OTTAWA — There is enough evidence to say the Oxford-AstraZeneca vaccine may cause very rare blood clots but the shot is still extremely safe, very effective and will remain on the Canadian market, Health Canada said Wednesday.
The department's regulatory team is updating the vaccine's label with information about the possibility of clots but only a patient who developed the new vaccine-induced blood clotting syndrome is advised not to get another dose of it.
"Health Canada still considers the benefits of the AstraZeneca vaccine to outweigh the risks of getting COVID-19," said Dr. Supriya Sharma, the chief medical adviser at Health Canada who manages the regulation of the COVID-19 vaccines.
"We are not limiting the use of the vaccine to any specific age group or sex."
The National Advisory Committee on Immunization, which recommended March 29 that AstraZeneca not be used on patients under 55, will now meet to decide if that advice should be updated.
NACI issued a statement Wednesday afternoon saying it will update the guidance "soon" but for now the age recommendation stands.
All provinces agreed to follow that advice, which was based on the fact early reports showed women under 55 were getting clots more often, and the risk of COVID-19 is higher as you age.
The U.K. regulator recently said, like Health Canada, that the vaccine remained safe for everyone, but the British version of NACI recommended it not be given to people under 30, who have the lowest risk for severe illness from COVID.
Denmark on Wednesday became the first country to decide to stop using AstraZeneca entirely as a result of the clots.
The clotting syndrome has been labelled VIPIT, short for vaccine-induced immune thrombotic thrombocytopenia. It occurs when the body's immune system begins to attack blood platelets, leading to clots, and is treatable.
Canada has had one VIPIT case reported — a Quebec woman older than 55.
The number of doses given was 480,000 as of April 3. The figure is likely much higher now, as Canada has received more than 2.3 million doses of the vaccine produced in the United States, India and South Korea. But Sharma said Health Canada's analysis looked only at the 480,000 shots.
International reports show anywhere from one clot reported for every 40,000 doses given in Denmark, to one in 100,000 in Germany, and one in 250,000 in the U.K. Sharma said the general belief is that the incident rate will end up between one in 100,000 and one in 250,000.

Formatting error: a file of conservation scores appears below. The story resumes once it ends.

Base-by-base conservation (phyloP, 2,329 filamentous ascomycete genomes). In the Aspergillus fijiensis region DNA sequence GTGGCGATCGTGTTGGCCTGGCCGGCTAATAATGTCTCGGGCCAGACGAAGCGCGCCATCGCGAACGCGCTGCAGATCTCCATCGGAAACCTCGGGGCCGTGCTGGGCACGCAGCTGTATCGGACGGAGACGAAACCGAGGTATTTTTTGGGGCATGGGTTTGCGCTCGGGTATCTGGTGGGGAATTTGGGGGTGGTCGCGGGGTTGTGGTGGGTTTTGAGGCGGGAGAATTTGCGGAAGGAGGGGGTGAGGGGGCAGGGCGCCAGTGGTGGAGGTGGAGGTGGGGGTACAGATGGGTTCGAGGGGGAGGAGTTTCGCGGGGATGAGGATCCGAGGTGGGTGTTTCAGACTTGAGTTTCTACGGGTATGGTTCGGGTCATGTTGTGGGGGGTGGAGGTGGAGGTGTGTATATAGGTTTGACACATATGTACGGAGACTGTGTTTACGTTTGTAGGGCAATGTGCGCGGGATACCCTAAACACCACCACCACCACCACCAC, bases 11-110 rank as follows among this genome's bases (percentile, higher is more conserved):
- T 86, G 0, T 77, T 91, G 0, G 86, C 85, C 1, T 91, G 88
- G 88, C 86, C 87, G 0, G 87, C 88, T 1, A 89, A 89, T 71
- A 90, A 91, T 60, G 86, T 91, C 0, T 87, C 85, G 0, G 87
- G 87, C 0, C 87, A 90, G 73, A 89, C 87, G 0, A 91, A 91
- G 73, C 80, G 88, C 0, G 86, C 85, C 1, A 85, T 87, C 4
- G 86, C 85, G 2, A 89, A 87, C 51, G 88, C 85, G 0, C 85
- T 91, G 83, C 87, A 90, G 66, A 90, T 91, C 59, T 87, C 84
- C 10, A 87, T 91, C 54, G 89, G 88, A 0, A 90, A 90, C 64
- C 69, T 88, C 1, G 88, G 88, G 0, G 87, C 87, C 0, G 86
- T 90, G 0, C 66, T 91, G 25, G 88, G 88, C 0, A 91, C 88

"These are extremely, extremely rare," she said.
"The risk of ... regular clots with COVID is much, much, much higher."
Blood clots are also much riskier when taking certain medications, including birth control. About one in 1,600 patients on the pill will develop a clot.
COVID-19-caused clots are not the same as those caused by VIPIT, but one in five patients hospitalized with COVID-19 will develop a clot, and for patients who end up in critical care, the risk is one in three.
There are also other risks from COVID-19, including death, and Sharma said the balance between risks of a vaccine weighed against the risks of COVID-19 heavily fall towards the virus being a much bigger risk.
She also noted that VIPIT is very similar to clots caused in a very small number of people given the blood-thinning drug Heparin.
"We still have Heparin on the market," Sharma said. "We still use it for prevention. We use it in syringes, for example, to prevent clots, even though there might be alternatives to it."
The issue of blood clots extended to the Johnson & Johnson vaccine this week, which uses the same technology as AstraZeneca but has a different formula.
The United States on Tuesday temporarily stopped using J&J because six patients developed clots, after 6.8 million doses were given. The pause was largely intended to provide time to get information to medical providers about what to look for and ensure treatments are known.
Sharma said Canada is continuing to look at the J&J evidence as well.
J&J is not moving to roll out the vaccine in Europe pending more information from the United States but a spokesman said Wednesday there are no plans to stop it in Canada at the moment.
Canada isn't due to get its first deliveries of J&J for another two weeks. Europe was supposed to get its first deliveries this week.
Sharma said Health Canada is updating the warning label on the AstraZeneca vaccine to include the potential for clots, the symptoms to look for and the treatments to provide.
Sharma said Canadians should look to the case in Quebec, which was picked up and treated, to gain confidence that the monitoring system is working as it should.
"Our best advice to Canadians is always the same but possibly more urgent now than ever, with cases of COVID-19 increasing across Canada," Sharma said. "Get whichever vaccine is available to you. It's that simple. The longer you wait to get vaccinated, the longer you're not protected."
This report by The Canadian Press was first published April 14, 2021.
Mia Rabson, The Canadian Press